Podcast 576: Status Epilepticus Drugs - The Emergency Medical Minute

Podcast 576: Status Epilepticus Drugs

Author: Charlene Gnisci Melton, PharmD

Educational Pearls:

  • Status Epilepticus is defined as continuous seizure activity for >5 minutes, or 2 or more seizures without full return to consciousness between events
  • Status epilepticus is a true neurologic emergency with significant morbidity and mortality
  • Aggressive, early treatment of status epilepticus is essential as GABA receptors will regress over time and make benzodiazepines less effective as time elapses
  • Go large with doses of benzodiazepines and repeat doses if necessary: In adults this means lorazepam 4 mg IV push or Midazolam 10 mg intramuscular if no IV access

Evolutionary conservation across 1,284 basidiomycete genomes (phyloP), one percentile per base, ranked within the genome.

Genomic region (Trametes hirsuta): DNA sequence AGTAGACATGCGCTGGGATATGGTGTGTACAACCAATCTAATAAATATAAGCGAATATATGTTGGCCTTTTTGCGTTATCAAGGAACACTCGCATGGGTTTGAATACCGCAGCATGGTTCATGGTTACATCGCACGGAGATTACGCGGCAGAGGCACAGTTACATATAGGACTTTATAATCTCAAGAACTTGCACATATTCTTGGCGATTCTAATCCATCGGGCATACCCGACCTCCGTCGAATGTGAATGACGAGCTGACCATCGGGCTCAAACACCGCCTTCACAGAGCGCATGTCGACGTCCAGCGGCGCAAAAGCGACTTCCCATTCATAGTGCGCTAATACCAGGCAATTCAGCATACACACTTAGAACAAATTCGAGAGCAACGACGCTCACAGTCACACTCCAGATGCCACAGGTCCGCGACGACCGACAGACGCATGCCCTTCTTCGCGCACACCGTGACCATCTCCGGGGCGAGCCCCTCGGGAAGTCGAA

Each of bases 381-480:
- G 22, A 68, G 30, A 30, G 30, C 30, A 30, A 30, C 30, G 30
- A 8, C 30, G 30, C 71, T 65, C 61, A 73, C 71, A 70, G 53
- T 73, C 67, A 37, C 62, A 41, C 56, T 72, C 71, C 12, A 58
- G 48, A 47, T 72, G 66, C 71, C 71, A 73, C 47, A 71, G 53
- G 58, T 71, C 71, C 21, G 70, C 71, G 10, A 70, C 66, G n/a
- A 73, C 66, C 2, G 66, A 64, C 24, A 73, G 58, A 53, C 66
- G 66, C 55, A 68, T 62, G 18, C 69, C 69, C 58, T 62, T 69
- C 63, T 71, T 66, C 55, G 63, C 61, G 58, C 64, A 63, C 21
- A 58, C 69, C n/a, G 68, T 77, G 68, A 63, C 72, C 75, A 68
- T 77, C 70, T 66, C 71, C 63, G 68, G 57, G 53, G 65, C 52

• Second line agents include:
    • Levetiracetam (Keppra) 60 mg/kg up to 4500mg
    • Valproic Acid (40 mg/kg up to 3000 mg)
    • Keppra has an arguably better side effect profile and compatibility compared to other second-line agents
  • Third line agents include intubation and sedation with propofol, benzodiazepines, or even ketamine

Editor’s note: from a time management perspective, call for your second-line treatment early to get it from pharmacy while you slam the benzodiazepines, then it will be arriving hopefully when you need it, and no harm if you don’t. Oh, and don’t forget a fingerstick glucose.


Glauser T, Shinnar S, Gloss D, et al. Evidence-Based Guideline: Treatment of Convulsive Status Epilepticus in Children and Adults: Report of the Guideline Committee of the American Epilepsy Society. Epilepsy Curr. 2016;16(1):48–61. doi:10.5698/1535-7597-16.1.48

Walker, M.C. Pathophysiology of status epilepticus. Neuroscience Letters. 2018:667:84-91. https://doi.org/10.1016/j.neulet.2016.12.044

Summarized by Jackson Roos, MS3 | Edited by Erik Verzemnieks, MD

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